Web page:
Simply adding the block is not sufficient. In order to require IMDSv2, the http_endpoint setting must be enabled (disabled will disable IMDS altogether) and http_tokens must be required. If http_tokens is not present, or set to optional like in the example above then IMDSv2 is not required. More information is available in the Terraform docs.
Policy as Code helps manage the risk
Most cloud native teams are already using Infrastructure as Code tools such as Terraform to automate provisioning of infrastructure and improve the consistency of configurations. Adding Policy as Code tools such as Terrascan enables you to enforce policies such as requiring IMDSv2 and effectively shift cloud security left.
Much as Infrastructure as Code refers to codifying the infrastructure so that it can be referenced, versioned and compared over time, Policy as Code refers to codifying policies so that they can be consistently evaluated and enforced throughout the application lifecycle.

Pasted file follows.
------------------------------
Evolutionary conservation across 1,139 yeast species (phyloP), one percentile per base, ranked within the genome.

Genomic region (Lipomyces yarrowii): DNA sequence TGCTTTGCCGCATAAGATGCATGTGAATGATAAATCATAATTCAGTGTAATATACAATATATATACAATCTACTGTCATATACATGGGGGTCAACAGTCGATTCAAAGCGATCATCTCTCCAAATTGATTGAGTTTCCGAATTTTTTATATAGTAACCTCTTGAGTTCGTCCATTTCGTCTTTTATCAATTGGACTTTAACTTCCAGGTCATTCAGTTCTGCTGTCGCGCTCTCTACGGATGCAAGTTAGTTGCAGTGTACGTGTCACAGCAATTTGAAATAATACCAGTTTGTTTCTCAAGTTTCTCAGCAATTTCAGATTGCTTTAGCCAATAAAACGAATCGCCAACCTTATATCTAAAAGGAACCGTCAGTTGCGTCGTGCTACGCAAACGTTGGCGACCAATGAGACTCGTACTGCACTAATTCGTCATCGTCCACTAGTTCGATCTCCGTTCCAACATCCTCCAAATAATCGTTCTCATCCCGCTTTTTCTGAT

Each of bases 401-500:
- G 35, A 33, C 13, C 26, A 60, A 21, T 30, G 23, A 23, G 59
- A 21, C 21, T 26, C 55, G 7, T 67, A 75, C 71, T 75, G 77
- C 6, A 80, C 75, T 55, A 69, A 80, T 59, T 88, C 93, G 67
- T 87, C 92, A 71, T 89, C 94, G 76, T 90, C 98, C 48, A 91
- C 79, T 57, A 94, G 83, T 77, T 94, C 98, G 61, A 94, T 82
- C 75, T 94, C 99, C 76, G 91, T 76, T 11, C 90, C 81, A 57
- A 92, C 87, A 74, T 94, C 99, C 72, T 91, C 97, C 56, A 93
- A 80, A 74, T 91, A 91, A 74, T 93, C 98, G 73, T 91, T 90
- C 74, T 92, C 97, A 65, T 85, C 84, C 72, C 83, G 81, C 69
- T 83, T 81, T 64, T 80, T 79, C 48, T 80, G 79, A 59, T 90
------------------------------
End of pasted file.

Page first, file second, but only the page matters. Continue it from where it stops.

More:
Terrascan is an open source Policy as Code tool which leverages the Open Policy Agent (OPA) from the Cloud Native Computing Foundation. It includes more than 500 policies out of the box, identifying violations of security best practices such as the CIS Benchmarks, and is extensible through the OPA for users that want to create custom policies. As an aside, we accept contributions if you create a policy that you think would be useful to others.
One of the policies included in Terrascan ensures that IMDSv2 is required:
If it identifies aws_instance configurations where the metadata_options block is not present, or http_tokens is not required when http_endpoint is not disabled. Violations of this policy will be reported so that your developers can fix the configuration:
By running Policy as Code tools like Terrascan during development, ideally within automated pipelines, you can establish proactive guardrails that maintain secure configurations long before the infrastructure is deployed. This can harden your infrastructure and ensure that sensitive components are not accessible even if attackers are able to exploit vulnerabilities like SSRF.
Adopting modern development practices such as Infrastructure as Code and Policy as Code enables development teams to increase velocity and predictability through paradigms such as immutable infrastructure and immutable security. This translates into more scalable and resilient deployments by embedding self-healing capabilities into automated development processes.